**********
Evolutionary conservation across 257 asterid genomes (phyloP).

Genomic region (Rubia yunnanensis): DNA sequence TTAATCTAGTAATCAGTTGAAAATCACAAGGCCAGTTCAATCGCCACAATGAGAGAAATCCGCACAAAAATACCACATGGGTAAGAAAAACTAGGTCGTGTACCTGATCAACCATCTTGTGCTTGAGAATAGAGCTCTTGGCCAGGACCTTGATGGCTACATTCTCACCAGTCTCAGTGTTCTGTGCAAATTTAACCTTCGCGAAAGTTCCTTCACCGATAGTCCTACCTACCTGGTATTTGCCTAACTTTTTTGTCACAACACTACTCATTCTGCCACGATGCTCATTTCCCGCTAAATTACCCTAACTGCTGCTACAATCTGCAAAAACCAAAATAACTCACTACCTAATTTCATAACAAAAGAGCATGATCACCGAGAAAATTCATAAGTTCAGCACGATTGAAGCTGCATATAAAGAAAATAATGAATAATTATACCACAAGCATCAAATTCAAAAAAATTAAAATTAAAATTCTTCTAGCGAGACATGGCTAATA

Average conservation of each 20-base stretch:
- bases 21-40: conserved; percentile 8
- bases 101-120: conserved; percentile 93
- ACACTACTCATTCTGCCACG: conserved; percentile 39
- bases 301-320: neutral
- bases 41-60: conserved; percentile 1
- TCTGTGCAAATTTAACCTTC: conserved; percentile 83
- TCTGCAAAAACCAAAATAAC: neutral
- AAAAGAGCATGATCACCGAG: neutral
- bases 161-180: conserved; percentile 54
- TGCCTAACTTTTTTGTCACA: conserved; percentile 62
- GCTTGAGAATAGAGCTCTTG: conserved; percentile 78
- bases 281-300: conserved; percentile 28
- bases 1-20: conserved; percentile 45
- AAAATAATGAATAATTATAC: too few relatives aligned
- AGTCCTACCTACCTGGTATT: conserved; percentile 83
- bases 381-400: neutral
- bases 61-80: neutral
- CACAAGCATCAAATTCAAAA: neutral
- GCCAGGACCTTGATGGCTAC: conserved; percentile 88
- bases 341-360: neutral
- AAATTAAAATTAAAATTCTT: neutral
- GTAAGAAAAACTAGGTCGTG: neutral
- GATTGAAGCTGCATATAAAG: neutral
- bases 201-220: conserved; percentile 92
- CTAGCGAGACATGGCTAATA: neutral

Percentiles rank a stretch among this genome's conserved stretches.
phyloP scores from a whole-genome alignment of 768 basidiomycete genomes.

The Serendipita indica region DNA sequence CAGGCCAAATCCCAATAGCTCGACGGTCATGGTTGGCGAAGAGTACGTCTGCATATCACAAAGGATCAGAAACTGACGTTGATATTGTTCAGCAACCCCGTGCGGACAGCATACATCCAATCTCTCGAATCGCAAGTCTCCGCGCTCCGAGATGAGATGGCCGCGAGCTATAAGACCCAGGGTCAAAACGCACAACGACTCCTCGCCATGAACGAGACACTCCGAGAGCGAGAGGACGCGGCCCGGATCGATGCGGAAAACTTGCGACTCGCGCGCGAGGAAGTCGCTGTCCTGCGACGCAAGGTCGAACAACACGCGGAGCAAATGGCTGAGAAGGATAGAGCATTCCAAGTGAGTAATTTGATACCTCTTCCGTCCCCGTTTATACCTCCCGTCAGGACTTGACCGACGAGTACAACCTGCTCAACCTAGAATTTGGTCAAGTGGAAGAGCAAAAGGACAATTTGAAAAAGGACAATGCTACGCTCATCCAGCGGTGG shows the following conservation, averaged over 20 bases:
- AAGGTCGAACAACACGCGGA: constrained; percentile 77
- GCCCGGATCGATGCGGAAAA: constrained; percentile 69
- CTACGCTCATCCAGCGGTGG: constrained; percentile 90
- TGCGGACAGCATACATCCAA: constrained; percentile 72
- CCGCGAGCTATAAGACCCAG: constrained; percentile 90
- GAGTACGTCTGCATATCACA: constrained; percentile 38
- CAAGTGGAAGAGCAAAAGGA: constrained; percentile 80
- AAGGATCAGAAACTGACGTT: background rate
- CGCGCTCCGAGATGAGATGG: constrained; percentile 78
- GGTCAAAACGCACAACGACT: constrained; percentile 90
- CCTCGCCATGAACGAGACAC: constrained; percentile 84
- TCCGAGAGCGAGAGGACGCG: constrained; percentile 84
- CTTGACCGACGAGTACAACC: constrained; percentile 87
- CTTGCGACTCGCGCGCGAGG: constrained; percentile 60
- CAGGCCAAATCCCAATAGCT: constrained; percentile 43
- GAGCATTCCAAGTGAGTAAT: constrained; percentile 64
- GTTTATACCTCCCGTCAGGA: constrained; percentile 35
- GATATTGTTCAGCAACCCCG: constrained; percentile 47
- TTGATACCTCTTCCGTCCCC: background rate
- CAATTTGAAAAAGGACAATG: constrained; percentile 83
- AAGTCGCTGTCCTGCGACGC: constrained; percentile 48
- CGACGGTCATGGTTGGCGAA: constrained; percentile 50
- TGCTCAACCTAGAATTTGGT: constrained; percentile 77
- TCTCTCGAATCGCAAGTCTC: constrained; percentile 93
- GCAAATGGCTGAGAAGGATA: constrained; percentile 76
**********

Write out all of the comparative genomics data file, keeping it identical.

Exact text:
Evolutionary conservation across 257 asterid genomes (phyloP).

Genomic region (Rubia yunnanensis): DNA sequence TTAATCTAGTAATCAGTTGAAAATCACAAGGCCAGTTCAATCGCCACAATGAGAGAAATCCGCACAAAAATACCACATGGGTAAGAAAAACTAGGTCGTGTACCTGATCAACCATCTTGTGCTTGAGAATAGAGCTCTTGGCCAGGACCTTGATGGCTACATTCTCACCAGTCTCAGTGTTCTGTGCAAATTTAACCTTCGCGAAAGTTCCTTCACCGATAGTCCTACCTACCTGGTATTTGCCTAACTTTTTTGTCACAACACTACTCATTCTGCCACGATGCTCATTTCCCGCTAAATTACCCTAACTGCTGCTACAATCTGCAAAAACCAAAATAACTCACTACCTAATTTCATAACAAAAGAGCATGATCACCGAGAAAATTCATAAGTTCAGCACGATTGAAGCTGCATATAAAGAAAATAATGAATAATTATACCACAAGCATCAAATTCAAAAAAATTAAAATTAAAATTCTTCTAGCGAGACATGGCTAATA

Average conservation of each 20-base stretch:
- bases 21-40: conserved; percentile 8
- bases 101-120: conserved; percentile 93
- ACACTACTCATTCTGCCACG: conserved; percentile 39
- bases 301-320: neutral
- bases 41-60: conserved; percentile 1
- TCTGTGCAAATTTAACCTTC: conserved; percentile 83
- TCTGCAAAAACCAAAATAAC: neutral
- AAAAGAGCATGATCACCGAG: neutral
- bases 161-180: conserved; percentile 54
- TGCCTAACTTTTTTGTCACA: conserved; percentile 62
- GCTTGAGAATAGAGCTCTTG: conserved; percentile 78
- bases 281-300: conserved; percentile 28
- bases 1-20: conserved; percentile 45
- AAAATAATGAATAATTATAC: too few relatives aligned
- AGTCCTACCTACCTGGTATT: conserved; percentile 83
- bases 381-400: neutral
- bases 61-80: neutral
- CACAAGCATCAAATTCAAAA: neutral
- GCCAGGACCTTGATGGCTAC: conserved; percentile 88
- bases 341-360: neutral
- AAATTAAAATTAAAATTCTT: neutral
- GTAAGAAAAACTAGGTCGTG: neutral
- GATTGAAGCTGCATATAAAG: neutral
- bases 201-220: conserved; percentile 92
- CTAGCGAGACATGGCTAATA: neutral

Percentiles rank a stretch among this genome's conserved stretches.
phyloP scores from a whole-genome alignment of 768 basidiomycete genomes.

The Serendipita indica region DNA sequence CAGGCCAAATCCCAATAGCTCGACGGTCATGGTTGGCGAAGAGTACGTCTGCATATCACAAAGGATCAGAAACTGACGTTGATATTGTTCAGCAACCCCGTGCGGACAGCATACATCCAATCTCTCGAATCGCAAGTCTCCGCGCTCCGAGATGAGATGGCCGCGAGCTATAAGACCCAGGGTCAAAACGCACAACGACTCCTCGCCATGAACGAGACACTCCGAGAGCGAGAGGACGCGGCCCGGATCGATGCGGAAAACTTGCGACTCGCGCGCGAGGAAGTCGCTGTCCTGCGACGCAAGGTCGAACAACACGCGGAGCAAATGGCTGAGAAGGATAGAGCATTCCAAGTGAGTAATTTGATACCTCTTCCGTCCCCGTTTATACCTCCCGTCAGGACTTGACCGACGAGTACAACCTGCTCAACCTAGAATTTGGTCAAGTGGAAGAGCAAAAGGACAATTTGAAAAAGGACAATGCTACGCTCATCCAGCGGTGG shows the following conservation, averaged over 20 bases:
- AAGGTCGAACAACACGCGGA: constrained; percentile 77
- GCCCGGATCGATGCGGAAAA: constrained; percentile 69
- CTACGCTCATCCAGCGGTGG: constrained; percentile 90
- TGCGGACAGCATACATCCAA: constrained; percentile 72
- CCGCGAGCTATAAGACCCAG: constrained; percentile 90
- GAGTACGTCTGCATATCACA: constrained; percentile 38
- CAAGTGGAAGAGCAAAAGGA: constrained; percentile 80
- AAGGATCAGAAACTGACGTT: background rate
- CGCGCTCCGAGATGAGATGG: constrained; percentile 78
- GGTCAAAACGCACAACGACT: constrained; percentile 90
- CCTCGCCATGAACGAGACAC: constrained; percentile 84
- TCCGAGAGCGAGAGGACGCG: constrained; percentile 84
- CTTGACCGACGAGTACAACC: constrained; percentile 87
- CTTGCGACTCGCGCGCGAGG: constrained; percentile 60
- CAGGCCAAATCCCAATAGCT: constrained; percentile 43
- GAGCATTCCAAGTGAGTAAT: constrained; percentile 64
- GTTTATACCTCCCGTCAGGA: constrained; percentile 35
- GATATTGTTCAGCAACCCCG: constrained; percentile 47
- TTGATACCTCTTCCGTCCCC: background rate
- CAATTTGAAAAAGGACAATG: constrained; percentile 83
- AAGTCGCTGTCCTGCGACGC: constrained; percentile 48
- CGACGGTCATGGTTGGCGAA: constrained; percentile 50
- TGCTCAACCTAGAATTTGGT: constrained; percentile 77
- TCTCTCGAATCGCAAGTCTC: constrained; percentile 93
- GCAAATGGCTGAGAAGGATA: constrained; percentile 76